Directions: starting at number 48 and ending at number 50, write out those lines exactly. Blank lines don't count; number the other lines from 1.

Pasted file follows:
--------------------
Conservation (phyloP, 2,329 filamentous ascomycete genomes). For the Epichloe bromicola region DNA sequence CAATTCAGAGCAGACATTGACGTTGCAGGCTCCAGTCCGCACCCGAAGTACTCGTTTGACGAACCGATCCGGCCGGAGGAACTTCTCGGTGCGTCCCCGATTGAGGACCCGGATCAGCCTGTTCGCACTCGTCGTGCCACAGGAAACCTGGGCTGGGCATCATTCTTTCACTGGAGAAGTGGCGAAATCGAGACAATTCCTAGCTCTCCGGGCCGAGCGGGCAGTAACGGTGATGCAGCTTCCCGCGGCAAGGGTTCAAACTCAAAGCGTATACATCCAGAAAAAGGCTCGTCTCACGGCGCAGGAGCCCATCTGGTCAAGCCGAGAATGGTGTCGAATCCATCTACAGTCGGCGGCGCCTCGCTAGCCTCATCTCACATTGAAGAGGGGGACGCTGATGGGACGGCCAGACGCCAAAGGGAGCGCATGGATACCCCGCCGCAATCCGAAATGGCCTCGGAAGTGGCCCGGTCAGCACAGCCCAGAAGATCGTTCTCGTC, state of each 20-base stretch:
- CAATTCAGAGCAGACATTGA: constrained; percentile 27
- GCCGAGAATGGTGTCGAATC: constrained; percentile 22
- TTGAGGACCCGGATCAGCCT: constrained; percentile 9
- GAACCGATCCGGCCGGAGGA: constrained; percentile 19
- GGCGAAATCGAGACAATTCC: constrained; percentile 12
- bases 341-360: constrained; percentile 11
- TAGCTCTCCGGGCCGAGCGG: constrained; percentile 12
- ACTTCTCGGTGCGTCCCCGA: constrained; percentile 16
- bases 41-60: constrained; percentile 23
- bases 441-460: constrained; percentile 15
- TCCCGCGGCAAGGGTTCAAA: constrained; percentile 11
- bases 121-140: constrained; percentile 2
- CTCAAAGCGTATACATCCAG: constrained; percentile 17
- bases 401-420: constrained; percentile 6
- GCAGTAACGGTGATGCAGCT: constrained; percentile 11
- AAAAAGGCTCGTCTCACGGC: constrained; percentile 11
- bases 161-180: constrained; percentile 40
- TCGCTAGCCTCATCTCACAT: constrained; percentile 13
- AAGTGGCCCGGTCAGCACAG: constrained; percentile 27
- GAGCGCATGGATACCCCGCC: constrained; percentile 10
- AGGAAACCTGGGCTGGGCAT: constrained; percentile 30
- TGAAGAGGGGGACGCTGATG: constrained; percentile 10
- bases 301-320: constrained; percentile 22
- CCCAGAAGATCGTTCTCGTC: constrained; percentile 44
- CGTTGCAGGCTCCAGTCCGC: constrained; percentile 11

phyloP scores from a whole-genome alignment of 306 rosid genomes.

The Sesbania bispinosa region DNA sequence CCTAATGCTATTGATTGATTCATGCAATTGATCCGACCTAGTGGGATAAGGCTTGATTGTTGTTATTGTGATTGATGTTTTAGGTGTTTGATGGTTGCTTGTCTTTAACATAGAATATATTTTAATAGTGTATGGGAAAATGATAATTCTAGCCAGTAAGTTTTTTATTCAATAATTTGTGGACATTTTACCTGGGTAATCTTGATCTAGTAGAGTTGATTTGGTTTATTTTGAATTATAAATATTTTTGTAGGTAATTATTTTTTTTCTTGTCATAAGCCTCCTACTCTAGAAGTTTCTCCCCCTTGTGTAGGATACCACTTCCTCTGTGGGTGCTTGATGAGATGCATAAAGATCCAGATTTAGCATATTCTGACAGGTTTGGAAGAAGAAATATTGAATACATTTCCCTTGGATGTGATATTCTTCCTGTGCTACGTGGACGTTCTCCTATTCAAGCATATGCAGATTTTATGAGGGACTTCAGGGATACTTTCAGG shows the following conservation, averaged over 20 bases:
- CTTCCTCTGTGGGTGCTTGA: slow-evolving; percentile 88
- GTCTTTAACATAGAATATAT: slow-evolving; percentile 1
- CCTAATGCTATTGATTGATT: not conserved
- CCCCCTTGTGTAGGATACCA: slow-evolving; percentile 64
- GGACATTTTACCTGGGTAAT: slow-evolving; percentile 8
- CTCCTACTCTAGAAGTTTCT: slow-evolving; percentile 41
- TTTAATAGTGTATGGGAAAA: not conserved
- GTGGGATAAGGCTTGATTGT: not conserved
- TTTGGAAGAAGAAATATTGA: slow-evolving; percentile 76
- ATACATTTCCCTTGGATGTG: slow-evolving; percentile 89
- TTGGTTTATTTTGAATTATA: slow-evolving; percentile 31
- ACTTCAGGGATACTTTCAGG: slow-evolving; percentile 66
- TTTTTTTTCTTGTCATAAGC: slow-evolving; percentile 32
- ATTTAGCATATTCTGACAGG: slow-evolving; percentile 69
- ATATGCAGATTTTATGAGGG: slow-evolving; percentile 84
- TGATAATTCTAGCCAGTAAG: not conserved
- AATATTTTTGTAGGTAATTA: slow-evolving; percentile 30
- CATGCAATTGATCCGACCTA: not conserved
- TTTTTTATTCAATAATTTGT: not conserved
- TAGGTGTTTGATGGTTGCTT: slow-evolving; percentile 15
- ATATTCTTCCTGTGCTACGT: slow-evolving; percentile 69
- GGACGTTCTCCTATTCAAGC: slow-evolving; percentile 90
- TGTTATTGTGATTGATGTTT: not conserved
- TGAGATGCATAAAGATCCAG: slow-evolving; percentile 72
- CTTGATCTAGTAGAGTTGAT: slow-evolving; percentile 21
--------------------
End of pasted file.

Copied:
- TAGGTGTTTGATGGTTGCTT: slow-evolving; percentile 15
- ATATTCTTCCTGTGCTACGT: slow-evolving; percentile 69
- GGACGTTCTCCTATTCAAGC: slow-evolving; percentile 90